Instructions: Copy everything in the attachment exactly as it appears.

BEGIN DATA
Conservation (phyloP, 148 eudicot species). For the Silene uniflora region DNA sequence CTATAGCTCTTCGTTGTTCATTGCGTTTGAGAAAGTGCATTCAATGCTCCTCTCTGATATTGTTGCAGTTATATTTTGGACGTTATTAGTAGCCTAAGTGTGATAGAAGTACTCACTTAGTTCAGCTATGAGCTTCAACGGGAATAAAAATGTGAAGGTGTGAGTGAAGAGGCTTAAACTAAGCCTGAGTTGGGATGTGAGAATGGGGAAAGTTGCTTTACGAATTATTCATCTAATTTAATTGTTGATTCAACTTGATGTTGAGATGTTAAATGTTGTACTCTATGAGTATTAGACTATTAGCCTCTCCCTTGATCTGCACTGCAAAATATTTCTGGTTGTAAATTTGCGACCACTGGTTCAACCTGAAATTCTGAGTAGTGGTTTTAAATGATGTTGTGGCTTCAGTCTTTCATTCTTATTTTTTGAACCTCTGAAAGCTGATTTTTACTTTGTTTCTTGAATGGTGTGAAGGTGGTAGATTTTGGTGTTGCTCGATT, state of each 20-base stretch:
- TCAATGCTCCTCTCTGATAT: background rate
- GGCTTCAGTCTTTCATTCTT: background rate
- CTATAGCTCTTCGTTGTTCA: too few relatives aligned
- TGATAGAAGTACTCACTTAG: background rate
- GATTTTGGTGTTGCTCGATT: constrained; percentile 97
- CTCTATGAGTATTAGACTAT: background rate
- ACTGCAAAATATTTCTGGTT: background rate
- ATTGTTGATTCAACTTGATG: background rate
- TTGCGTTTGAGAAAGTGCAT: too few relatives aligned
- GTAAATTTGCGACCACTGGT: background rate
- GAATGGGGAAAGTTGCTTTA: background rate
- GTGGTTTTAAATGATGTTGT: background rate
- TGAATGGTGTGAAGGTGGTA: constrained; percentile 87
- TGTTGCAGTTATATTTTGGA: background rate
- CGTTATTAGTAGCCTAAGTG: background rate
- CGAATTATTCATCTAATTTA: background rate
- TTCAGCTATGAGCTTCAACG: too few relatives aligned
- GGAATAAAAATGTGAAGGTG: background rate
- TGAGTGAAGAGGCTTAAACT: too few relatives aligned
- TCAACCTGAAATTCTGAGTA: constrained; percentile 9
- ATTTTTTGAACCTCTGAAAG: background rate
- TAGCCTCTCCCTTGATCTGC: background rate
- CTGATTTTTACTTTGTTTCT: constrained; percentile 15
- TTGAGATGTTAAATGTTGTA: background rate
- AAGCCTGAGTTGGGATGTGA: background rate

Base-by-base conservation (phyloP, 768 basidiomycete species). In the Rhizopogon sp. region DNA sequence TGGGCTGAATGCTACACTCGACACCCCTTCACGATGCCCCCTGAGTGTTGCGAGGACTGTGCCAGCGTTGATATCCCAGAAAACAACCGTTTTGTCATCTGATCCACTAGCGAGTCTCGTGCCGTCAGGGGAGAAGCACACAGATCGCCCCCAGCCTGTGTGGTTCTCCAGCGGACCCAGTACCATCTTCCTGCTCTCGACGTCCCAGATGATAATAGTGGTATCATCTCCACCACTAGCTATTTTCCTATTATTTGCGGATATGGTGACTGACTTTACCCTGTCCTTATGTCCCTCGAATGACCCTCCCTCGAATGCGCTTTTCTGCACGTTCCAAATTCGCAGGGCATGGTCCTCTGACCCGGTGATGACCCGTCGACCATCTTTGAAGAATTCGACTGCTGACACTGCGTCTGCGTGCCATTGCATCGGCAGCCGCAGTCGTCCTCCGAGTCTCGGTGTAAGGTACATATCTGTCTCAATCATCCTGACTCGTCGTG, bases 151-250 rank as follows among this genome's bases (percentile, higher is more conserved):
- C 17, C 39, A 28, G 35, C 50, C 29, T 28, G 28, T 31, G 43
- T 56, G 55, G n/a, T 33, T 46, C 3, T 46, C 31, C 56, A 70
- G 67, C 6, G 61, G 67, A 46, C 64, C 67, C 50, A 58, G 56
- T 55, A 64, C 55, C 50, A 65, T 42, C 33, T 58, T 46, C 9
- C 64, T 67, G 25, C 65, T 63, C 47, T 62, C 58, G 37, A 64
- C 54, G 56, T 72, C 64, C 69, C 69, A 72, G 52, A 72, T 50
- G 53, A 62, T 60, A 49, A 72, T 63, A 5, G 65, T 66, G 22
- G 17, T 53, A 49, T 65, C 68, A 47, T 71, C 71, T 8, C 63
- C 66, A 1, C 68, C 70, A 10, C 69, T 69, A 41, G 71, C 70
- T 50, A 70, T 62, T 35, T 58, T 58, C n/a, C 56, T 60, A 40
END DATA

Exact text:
Conservation (phyloP, 148 eudicot species). For the Silene uniflora region DNA sequence CTATAGCTCTTCGTTGTTCATTGCGTTTGAGAAAGTGCATTCAATGCTCCTCTCTGATATTGTTGCAGTTATATTTTGGACGTTATTAGTAGCCTAAGTGTGATAGAAGTACTCACTTAGTTCAGCTATGAGCTTCAACGGGAATAAAAATGTGAAGGTGTGAGTGAAGAGGCTTAAACTAAGCCTGAGTTGGGATGTGAGAATGGGGAAAGTTGCTTTACGAATTATTCATCTAATTTAATTGTTGATTCAACTTGATGTTGAGATGTTAAATGTTGTACTCTATGAGTATTAGACTATTAGCCTCTCCCTTGATCTGCACTGCAAAATATTTCTGGTTGTAAATTTGCGACCACTGGTTCAACCTGAAATTCTGAGTAGTGGTTTTAAATGATGTTGTGGCTTCAGTCTTTCATTCTTATTTTTTGAACCTCTGAAAGCTGATTTTTACTTTGTTTCTTGAATGGTGTGAAGGTGGTAGATTTTGGTGTTGCTCGATT, state of each 20-base stretch:
- TCAATGCTCCTCTCTGATAT: background rate
- GGCTTCAGTCTTTCATTCTT: background rate
- CTATAGCTCTTCGTTGTTCA: too few relatives aligned
- TGATAGAAGTACTCACTTAG: background rate
- GATTTTGGTGTTGCTCGATT: constrained; percentile 97
- CTCTATGAGTATTAGACTAT: background rate
- ACTGCAAAATATTTCTGGTT: background rate
- ATTGTTGATTCAACTTGATG: background rate
- TTGCGTTTGAGAAAGTGCAT: too few relatives aligned
- GTAAATTTGCGACCACTGGT: background rate
- GAATGGGGAAAGTTGCTTTA: background rate
- GTGGTTTTAAATGATGTTGT: background rate
- TGAATGGTGTGAAGGTGGTA: constrained; percentile 87
- TGTTGCAGTTATATTTTGGA: background rate
- CGTTATTAGTAGCCTAAGTG: background rate
- CGAATTATTCATCTAATTTA: background rate
- TTCAGCTATGAGCTTCAACG: too few relatives aligned
- GGAATAAAAATGTGAAGGTG: background rate
- TGAGTGAAGAGGCTTAAACT: too few relatives aligned
- TCAACCTGAAATTCTGAGTA: constrained; percentile 9
- ATTTTTTGAACCTCTGAAAG: background rate
- TAGCCTCTCCCTTGATCTGC: background rate
- CTGATTTTTACTTTGTTTCT: constrained; percentile 15
- TTGAGATGTTAAATGTTGTA: background rate
- AAGCCTGAGTTGGGATGTGA: background rate

Base-by-base conservation (phyloP, 768 basidiomycete species). In the Rhizopogon sp. region DNA sequence TGGGCTGAATGCTACACTCGACACCCCTTCACGATGCCCCCTGAGTGTTGCGAGGACTGTGCCAGCGTTGATATCCCAGAAAACAACCGTTTTGTCATCTGATCCACTAGCGAGTCTCGTGCCGTCAGGGGAGAAGCACACAGATCGCCCCCAGCCTGTGTGGTTCTCCAGCGGACCCAGTACCATCTTCCTGCTCTCGACGTCCCAGATGATAATAGTGGTATCATCTCCACCACTAGCTATTTTCCTATTATTTGCGGATATGGTGACTGACTTTACCCTGTCCTTATGTCCCTCGAATGACCCTCCCTCGAATGCGCTTTTCTGCACGTTCCAAATTCGCAGGGCATGGTCCTCTGACCCGGTGATGACCCGTCGACCATCTTTGAAGAATTCGACTGCTGACACTGCGTCTGCGTGCCATTGCATCGGCAGCCGCAGTCGTCCTCCGAGTCTCGGTGTAAGGTACATATCTGTCTCAATCATCCTGACTCGTCGTG, bases 151-250 rank as follows among this genome's bases (percentile, higher is more conserved):
- C 17, C 39, A 28, G 35, C 50, C 29, T 28, G 28, T 31, G 43
- T 56, G 55, G n/a, T 33, T 46, C 3, T 46, C 31, C 56, A 70
- G 67, C 6, G 61, G 67, A 46, C 64, C 67, C 50, A 58, G 56
- T 55, A 64, C 55, C 50, A 65, T 42, C 33, T 58, T 46, C 9
- C 64, T 67, G 25, C 65, T 63, C 47, T 62, C 58, G 37, A 64
- C 54, G 56, T 72, C 64, C 69, C 69, A 72, G 52, A 72, T 50
- G 53, A 62, T 60, A 49, A 72, T 63, A 5, G 65, T 66, G 22
- G 17, T 53, A 49, T 65, C 68, A 47, T 71, C 71, T 8, C 63
- C 66, A 1, C 68, C 70, A 10, C 69, T 69, A 41, G 71, C 70
- T 50, A 70, T 62, T 35, T 58, T 58, C n/a, C 56, T 60, A 40